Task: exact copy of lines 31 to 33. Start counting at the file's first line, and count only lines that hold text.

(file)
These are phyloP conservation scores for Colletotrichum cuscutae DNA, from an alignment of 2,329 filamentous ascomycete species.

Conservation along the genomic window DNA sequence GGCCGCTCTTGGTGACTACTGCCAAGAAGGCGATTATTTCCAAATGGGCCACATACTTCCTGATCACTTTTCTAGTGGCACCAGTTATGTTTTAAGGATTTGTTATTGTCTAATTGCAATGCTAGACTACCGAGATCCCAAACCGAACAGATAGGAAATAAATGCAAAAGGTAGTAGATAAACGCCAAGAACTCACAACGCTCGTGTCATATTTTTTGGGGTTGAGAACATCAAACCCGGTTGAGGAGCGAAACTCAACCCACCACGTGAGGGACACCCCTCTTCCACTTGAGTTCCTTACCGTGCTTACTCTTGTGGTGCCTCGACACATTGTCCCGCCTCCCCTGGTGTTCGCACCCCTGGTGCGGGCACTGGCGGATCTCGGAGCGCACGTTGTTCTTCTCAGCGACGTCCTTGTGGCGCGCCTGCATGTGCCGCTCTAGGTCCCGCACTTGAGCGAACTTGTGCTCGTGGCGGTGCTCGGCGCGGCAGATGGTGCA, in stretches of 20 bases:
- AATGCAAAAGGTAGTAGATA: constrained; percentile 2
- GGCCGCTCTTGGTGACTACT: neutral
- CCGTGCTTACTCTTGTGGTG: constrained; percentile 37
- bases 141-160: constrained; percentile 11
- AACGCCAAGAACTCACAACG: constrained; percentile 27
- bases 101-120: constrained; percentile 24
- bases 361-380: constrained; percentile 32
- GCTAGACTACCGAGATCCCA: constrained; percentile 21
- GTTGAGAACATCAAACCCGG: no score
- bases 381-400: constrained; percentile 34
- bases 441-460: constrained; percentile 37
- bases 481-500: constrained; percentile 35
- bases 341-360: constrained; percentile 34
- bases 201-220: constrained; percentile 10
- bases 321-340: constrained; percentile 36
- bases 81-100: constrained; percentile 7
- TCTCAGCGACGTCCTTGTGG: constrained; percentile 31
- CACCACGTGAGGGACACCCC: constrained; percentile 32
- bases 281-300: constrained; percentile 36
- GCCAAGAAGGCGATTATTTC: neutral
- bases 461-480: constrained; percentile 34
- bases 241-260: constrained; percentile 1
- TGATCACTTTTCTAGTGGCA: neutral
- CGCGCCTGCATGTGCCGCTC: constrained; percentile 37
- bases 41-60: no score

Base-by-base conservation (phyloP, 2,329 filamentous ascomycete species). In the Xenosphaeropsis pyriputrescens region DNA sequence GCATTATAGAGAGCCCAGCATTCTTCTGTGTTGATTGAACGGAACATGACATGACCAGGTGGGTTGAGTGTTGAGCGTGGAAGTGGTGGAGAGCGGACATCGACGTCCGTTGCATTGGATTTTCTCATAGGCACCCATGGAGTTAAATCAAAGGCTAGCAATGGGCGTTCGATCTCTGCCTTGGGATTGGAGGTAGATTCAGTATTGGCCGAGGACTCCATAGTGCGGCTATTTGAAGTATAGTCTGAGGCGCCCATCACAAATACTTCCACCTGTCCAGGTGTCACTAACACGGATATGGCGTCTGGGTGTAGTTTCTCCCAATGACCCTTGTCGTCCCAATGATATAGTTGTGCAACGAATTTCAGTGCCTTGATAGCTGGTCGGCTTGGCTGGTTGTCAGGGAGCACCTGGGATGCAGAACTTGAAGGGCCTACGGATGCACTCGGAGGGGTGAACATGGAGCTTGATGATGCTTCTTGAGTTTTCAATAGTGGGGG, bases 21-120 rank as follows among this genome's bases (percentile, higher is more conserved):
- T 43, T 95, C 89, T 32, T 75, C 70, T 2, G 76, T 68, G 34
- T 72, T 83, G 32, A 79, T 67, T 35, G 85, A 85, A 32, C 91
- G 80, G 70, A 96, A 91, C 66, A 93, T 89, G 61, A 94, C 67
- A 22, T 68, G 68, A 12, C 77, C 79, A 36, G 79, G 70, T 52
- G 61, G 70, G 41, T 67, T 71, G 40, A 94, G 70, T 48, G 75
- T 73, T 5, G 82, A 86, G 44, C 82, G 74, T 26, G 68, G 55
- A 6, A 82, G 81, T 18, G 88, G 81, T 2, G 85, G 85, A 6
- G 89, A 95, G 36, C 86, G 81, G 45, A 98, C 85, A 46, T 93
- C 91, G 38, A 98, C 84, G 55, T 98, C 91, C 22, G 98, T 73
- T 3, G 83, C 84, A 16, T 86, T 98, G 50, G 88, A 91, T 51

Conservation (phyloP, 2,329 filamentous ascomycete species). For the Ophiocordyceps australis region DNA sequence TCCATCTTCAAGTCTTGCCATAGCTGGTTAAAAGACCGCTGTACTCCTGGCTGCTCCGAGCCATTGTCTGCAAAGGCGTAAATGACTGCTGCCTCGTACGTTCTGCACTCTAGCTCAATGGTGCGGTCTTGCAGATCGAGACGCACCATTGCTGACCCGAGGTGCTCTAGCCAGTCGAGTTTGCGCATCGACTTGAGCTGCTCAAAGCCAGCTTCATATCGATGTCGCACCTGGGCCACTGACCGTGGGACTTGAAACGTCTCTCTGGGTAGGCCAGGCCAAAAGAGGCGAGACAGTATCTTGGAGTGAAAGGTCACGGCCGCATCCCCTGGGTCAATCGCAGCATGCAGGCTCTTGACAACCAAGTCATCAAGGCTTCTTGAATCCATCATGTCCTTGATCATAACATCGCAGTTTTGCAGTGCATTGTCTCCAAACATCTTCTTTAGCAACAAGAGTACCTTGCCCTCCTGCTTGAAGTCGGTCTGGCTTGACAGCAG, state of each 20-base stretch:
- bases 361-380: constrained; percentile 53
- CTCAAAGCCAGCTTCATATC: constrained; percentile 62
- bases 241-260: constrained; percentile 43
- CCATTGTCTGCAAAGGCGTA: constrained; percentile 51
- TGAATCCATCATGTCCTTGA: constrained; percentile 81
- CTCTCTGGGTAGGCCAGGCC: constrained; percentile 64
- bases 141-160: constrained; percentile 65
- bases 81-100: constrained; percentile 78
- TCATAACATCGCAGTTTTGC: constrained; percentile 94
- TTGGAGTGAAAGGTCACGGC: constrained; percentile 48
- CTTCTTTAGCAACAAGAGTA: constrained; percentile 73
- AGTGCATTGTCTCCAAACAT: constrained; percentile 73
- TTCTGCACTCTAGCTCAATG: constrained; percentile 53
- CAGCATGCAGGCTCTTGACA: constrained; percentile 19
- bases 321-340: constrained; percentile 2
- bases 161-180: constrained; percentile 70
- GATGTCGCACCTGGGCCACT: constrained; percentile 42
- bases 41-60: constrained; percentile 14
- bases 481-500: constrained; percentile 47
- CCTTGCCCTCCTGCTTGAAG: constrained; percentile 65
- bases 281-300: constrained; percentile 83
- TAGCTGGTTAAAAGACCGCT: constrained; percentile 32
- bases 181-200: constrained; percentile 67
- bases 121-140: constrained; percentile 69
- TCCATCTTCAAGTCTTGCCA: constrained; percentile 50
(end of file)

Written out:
- G 80, G 70, A 96, A 91, C 66, A 93, T 89, G 61, A 94, C 67
- A 22, T 68, G 68, A 12, C 77, C 79, A 36, G 79, G 70, T 52
- G 61, G 70, G 41, T 67, T 71, G 40, A 94, G 70, T 48, G 75